WYSW: Top Hat (1935)


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Another Why You Should Watch post! And this time, we'll be talking about the greatest film ever made one of my favourite films ever (but it's really a musical), the fourth from Fred Astaire and Ginger Rogers' paired filmography, Top Hat! Directed by Mark Sandrich and released in 1935, this was nominated for several Oscars including Best Picture, became RKO's (it's production house) best box-office hit in the 30s, and was the most successful of all Astaire-Rogers films together. It's a very charming movie, with a pleasantly funny and simple plot, amazing dance numbers and swellegant performances from Fred and Ginger. For all you musical lovers, Top Hat is definitely a must-watch!


1. Fred's puttin' on his top hat, tyin' up his white tie, dancin' in his tails

"I'm steppin' out, my dear, to breathe an atmosphere that simply reeks with class!" What lines. It's rare to find quotes like this originating today. I salute Mr. Irving Berlin for creating the most wonderful lyrics and music. His collaboration with Fred was definitely one of the best things that ever happened; one of the most cherished too! Toss in the Gershwins and Mr. Porter, and I'm a perfectly happy girl reminiscing about the past and the Golden Age of Hollywood.

The first thing that makes Top Hat such a good movie is because of this musical segment:






It has everything a Fred Astaire fan would ever dream of. Creatively choreographed, finely sung and ultimately very memorable, Top Hat, White Tie and Tails is a song that showcases Astaire's excellent ability as a dancer, a singer and a choreographer; everyone knows that almost in every musicals he made he was always the main choreographer. He engages very well here with the audience, as you can see from the beginning to the end, and his charm shows from his expression, his voice and the overall carrying of his dancing... Now let's all talk less and watch more.

2. Great introductory film to the Astaire-Rogers collaboration

Although Fred and Ginger danced finer choreographed numbers in films like Swing Time and Follow the Fleet, Top Hat is, in my opinion, the best introductory film to the duo. It's just perfect to introduce you to Fred Astaire's casual yet powerful charm, stylish elegance and extraordinary talent as an actor, a dancer and a singer, and to Ginger Roger's beautiful on-screen persona, amazing chemistry with Fred, comedic abilities and polished talent as Fred's dancing partner and a professional actress. If not this, I suggest you try watching Swing Time (1936), The Gay Divorcee (1934), or Flying Down To Rio (1933) as an introduction to the duo's partnership.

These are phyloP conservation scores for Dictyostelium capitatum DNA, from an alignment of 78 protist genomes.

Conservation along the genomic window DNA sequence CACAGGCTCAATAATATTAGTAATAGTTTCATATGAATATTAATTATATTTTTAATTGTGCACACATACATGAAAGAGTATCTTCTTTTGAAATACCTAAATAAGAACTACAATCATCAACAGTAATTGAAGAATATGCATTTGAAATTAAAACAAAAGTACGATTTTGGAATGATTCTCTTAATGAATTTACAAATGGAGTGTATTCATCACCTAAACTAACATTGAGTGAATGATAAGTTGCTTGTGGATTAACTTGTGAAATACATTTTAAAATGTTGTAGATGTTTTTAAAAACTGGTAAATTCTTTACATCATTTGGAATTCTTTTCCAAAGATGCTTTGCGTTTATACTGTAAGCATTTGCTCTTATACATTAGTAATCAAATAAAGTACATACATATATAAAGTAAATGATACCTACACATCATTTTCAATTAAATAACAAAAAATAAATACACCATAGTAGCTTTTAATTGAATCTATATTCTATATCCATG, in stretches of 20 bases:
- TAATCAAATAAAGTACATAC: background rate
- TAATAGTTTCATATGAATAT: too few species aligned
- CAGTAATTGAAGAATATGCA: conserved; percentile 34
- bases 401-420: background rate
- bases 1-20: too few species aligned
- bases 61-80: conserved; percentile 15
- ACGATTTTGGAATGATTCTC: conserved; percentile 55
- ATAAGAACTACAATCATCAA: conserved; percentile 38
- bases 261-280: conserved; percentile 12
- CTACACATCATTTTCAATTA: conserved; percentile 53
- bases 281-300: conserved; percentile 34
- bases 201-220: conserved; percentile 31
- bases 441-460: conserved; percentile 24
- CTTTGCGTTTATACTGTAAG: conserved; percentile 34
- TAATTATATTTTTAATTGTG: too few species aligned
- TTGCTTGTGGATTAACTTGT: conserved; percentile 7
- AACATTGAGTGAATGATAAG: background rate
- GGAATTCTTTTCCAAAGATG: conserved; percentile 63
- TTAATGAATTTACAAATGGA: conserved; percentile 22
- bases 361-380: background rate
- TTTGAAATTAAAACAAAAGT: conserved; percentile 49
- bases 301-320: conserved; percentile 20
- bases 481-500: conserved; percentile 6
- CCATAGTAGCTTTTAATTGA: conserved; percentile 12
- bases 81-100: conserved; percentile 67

3. Considered to be the best Astaire-Rogers film together?

Well, not exactly because of the plot, or even the dancing. I think what makes this their most famous film is because of the performances and the songs. Plus, every minute of Top Hat shows delightful acting from Fred, Ginger, and the rest of the cast at their best, as you can see in this one particular scene. This film is like the epitome of the Astaire-Rogers pairing.

4. Mistaken identities. I love this kind of plot!


And I love it because it is so... Fred and Ginger, you know? The dialogue is always very smart and hilarious, the acting so perfect, and as a whole the film's really refreshing, simple, funny but still mesmerizing. Briefly, Top Hat tells the story of Jerry Travers (Fred), who falls in love with Dale Tremont (Ginger), but unfortunately she mistakes him as her friend's husband, and from here love and comedy ensue, all in the form of a great musical.

I should note that at one point Fred complained because he thought the Top Hat script had no real story or plot, and hated the initial draft. "As this book is supposed to have been written for me with the intention of giving me a chance to do things that are more suited to me ­ I cannot see that my part embodies any of the necessary elements, except to dance, dance, dance." He also objected the similarities between the story of Top Hat and The Gay Divorcee, and would often discuss alteration with the scriptwriter.

Like any other movies at the time, Top Hat aimed to greatly amuse their audience, to distract them from the dark times that was the Great Depression, and it succeeded in doing so. The extravagant dances, the light-hearted comedy that supports the musical numbers, the elegant dresses and suits and the charming performances in Top Hat make for a great mood booster for practically anyone.

5. Is it a bird? Is it a plane? No, it’s Ginger’s dress!

The title was a reference to the Top Hat crew's initial reaction to Ginger Roger's dress for the 'Cheek to Cheek' dance sequence.

Now here's a behind-the-scene story about Top Hat that is interesting enough to make you want to at least google the film. The infamous "Feathers" incident that followed during filming of Top Hat was so talked about that the news exaggerated it as 'a blizzard on the set'... as Fred described in his autobiography. Now, I realize that this isn't really a point that positively promotes the film, but it's nevertheless an interesting point that I feel is in need of discussion, because it shows how things were off-screen for the cast and crew, and more importantly, how it depicts the relationship between Fred and Ginger as two different people.